During my recent trip to England I visited the county of Suffolk. Not normally associated with great golf, Suffolk has a lot to offer, with beautiful countryside, quaint little villages and great local cuisine.
Located on Englands east coast, Suffolk is bordered to the south by Essex, Norfolk to the north and Cambridgeshire to the west. To the east is the North Sea and the Netherlands. Suffolk is easily reached by air, road and sea, with Stenaline operating two daily services from the Hoek van Holland to Harwich. By air Stansted, Norwich and London Southend Airport all offer good connections to the region. And lastly Ipswich is about a two hour drive from the Eurotunnel.
We traveled by ferry which was a very relax way to go, with most of the trip happening when you're asleep. After boarding around 8pm it gave us just enough time to enjoy a bite to eat and a drink in the bar, which closed at 11pm. We retired to bed and a good nights sleep, which is smart since the ferry arrives in Harwich at 6:30 in the morning. Early, but perfect for a full day of golf.
First up on our agenda was Woodbridge Golf Club. A heathland course on a wooded and undulating site. Highlighted by some wonderful par threes the course requires precise shotmaking to avoid the trouble lurking outside the fairway. Like many of the courses in the area Woodbridge has an extra 9 hole course (Forrest Course) which is a fabulous extra to round off a day.
The afternoon round was at Felixstowe Golf Club, which is Suffolk’s only links course. Famous for its association with the legendary golf writer Bernard Darwin (nephew of Charles Darwin) who learnt to play the game over the Felixstowe course. The club was founded in 1880 and the course has two distinct characters. On the eastern side of the Ferry Road, which is the main road that splits the course in two, are the links holes and on the western side the holes are more parkland in style.
The links holes are fabulous, but the hole I found particularly memorable was the par three 12th which is played over the main road. The hole takes some nerve to play, especially with an approaching school bus in sight. Upstairs in the clubhouse are several self- catering apartments for hire which are perfect for small groups.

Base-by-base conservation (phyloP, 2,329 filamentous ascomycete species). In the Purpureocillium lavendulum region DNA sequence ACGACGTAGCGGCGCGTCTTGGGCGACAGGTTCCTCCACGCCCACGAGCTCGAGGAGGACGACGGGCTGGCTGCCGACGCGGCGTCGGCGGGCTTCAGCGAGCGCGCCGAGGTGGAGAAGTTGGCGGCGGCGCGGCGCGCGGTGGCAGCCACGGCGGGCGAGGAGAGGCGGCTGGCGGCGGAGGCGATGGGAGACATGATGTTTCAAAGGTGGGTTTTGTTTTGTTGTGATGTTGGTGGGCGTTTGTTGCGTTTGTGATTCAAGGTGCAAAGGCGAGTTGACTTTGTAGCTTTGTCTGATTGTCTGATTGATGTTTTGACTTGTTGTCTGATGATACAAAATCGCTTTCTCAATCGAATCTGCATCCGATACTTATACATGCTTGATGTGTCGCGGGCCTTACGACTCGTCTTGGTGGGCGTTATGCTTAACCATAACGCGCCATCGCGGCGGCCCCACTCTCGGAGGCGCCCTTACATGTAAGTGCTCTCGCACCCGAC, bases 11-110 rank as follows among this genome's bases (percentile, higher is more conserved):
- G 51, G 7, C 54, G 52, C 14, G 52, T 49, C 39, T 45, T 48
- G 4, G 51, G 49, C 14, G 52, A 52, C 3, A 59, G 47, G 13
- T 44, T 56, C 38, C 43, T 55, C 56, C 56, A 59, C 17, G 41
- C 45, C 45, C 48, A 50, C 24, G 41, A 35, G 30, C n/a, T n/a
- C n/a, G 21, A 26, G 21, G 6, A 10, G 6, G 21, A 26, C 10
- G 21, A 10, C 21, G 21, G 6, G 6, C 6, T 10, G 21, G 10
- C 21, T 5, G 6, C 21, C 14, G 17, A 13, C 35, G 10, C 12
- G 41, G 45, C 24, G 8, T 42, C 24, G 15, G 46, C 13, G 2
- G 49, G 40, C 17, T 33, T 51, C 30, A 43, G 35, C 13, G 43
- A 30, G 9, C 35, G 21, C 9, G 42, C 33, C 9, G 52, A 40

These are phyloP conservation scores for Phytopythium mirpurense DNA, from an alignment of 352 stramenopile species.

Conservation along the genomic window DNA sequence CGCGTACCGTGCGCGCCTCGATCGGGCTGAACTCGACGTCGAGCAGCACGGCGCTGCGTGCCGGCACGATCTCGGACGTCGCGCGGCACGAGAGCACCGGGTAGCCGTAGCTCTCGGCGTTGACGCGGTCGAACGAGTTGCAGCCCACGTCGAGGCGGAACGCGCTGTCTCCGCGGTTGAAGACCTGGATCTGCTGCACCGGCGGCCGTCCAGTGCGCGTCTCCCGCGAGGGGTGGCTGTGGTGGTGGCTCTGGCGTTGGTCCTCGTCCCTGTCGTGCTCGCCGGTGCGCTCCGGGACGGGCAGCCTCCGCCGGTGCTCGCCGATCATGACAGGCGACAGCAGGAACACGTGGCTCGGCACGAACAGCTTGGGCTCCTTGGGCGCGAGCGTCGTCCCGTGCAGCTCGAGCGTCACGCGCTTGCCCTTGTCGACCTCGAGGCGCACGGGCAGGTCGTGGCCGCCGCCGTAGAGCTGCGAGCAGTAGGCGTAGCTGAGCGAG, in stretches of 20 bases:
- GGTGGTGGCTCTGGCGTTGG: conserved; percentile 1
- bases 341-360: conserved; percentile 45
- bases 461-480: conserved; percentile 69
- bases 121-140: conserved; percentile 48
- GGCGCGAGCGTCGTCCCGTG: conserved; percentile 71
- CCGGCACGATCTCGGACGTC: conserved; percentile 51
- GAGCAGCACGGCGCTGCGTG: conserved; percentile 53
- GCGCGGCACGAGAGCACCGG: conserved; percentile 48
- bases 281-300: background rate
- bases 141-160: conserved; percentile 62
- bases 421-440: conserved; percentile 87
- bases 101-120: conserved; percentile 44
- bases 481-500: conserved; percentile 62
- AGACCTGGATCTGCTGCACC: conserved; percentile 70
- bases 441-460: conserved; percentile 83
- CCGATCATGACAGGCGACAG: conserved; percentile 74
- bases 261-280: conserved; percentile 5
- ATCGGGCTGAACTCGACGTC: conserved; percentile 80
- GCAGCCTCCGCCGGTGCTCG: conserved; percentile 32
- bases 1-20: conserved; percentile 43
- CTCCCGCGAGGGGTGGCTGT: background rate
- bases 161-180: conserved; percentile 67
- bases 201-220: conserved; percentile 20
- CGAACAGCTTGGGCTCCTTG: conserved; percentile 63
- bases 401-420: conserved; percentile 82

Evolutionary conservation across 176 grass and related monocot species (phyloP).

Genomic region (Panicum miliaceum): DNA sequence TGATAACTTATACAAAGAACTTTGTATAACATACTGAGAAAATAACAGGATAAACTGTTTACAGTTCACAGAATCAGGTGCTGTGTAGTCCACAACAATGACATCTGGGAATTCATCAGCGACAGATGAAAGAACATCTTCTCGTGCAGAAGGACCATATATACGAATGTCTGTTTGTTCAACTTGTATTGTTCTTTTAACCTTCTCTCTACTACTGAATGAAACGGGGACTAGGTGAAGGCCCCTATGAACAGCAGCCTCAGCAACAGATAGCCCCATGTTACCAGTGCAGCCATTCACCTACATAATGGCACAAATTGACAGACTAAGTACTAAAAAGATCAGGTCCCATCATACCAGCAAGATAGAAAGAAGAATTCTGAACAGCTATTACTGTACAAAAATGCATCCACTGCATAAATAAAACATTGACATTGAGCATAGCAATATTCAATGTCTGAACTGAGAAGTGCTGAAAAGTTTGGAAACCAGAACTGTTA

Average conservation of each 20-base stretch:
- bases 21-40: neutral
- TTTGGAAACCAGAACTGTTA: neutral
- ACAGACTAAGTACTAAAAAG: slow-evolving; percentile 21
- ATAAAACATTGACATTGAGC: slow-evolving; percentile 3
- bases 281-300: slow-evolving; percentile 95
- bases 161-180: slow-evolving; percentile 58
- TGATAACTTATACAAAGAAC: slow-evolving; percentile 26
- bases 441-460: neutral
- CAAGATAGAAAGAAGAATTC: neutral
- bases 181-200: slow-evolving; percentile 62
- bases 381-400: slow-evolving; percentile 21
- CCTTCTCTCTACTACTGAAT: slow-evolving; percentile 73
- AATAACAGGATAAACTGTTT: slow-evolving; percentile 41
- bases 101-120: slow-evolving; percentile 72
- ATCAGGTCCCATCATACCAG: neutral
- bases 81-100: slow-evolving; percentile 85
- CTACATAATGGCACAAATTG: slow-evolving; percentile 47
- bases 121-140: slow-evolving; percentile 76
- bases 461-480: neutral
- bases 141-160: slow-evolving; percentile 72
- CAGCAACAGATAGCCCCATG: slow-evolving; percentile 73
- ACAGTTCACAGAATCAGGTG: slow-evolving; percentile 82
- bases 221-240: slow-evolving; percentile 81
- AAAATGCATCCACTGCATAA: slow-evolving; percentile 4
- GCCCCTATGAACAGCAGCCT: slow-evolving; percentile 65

Day two started out with Ipswich Golf Club, a classic heathland course built over rolling Suffolk countryside. The club was founded in 1895 and played over the Rushmere Heath until 1926 when the club moved to the current location on Purdis Heath. The new course was designed by the legendary James Braid, who not only won the Open Championship 5 times but also designed over 200 courses in Britain and Ireland. Ipswich Golf Club is reminiscent of the great Surrey & Berkshire heathland courses with similar elevation changes and abundance of heather. There are too many good holes to mention, but the two that stand out in my memory are the par four 4th hole with its blind 2nd shot played downhill into a valley with the green at the bottom. And the 125 meter par three 15th hole which crosses the same valley but from the other side. (see photo above)
The 2nd round of the day was at Aldeburgh Golf Club, a traditional members club with a two ball only policy. Located just 1 km from the sea, the course is classified as maritime heathland. The original club was founded in 1884, but many people had their hand in designing the course including Willie Park jnr, JH Taylor and later Harry Colt with Hugh Alison. The course plays very much like a links, and features beautiful fescue & bent grass fairways and greens that play firm & fast all year round. Most holes are lined with gorse bushes but the playing corridors are fairly wide. When attacked from the proper angles, the greens are challenging but manageable. At 5943 meters and par 68 with no par 5’s it is a stern test and in fact is a great place for match-play where par doesn’t really matter.
Day 3 began with Thorpness Golf Club & Hotel. Not as undulating as the other heathland courses in the area, Thorpness provides a wonderful journey through the Suffolk landscape. Keep your ball in play and you will love this delightful course also designed by James Braid.
Thorpness also has lovely lodge style accommodation that is ideal for a short break and perfectly situated to play the best courses in the region. The club’s restaurant & bar has great food on offer and a very cosy atmosphere to boot.
Last on our trip was Aldeburgh Golf Club's ‘River Course’, a shorter 9 hole course, ideal for some extra golf after already having played 18 holes or as a warm up before hitting the main course. Either way, it’s a relaxed place to enjoy a quick 9 holes and enjoy the stunning views over the river Alde.
After three wonderful days of golf we made our way back to the ferry that leaves Harwich at 11pm. The next morning we arrived back in Hoek van Holland at 8am.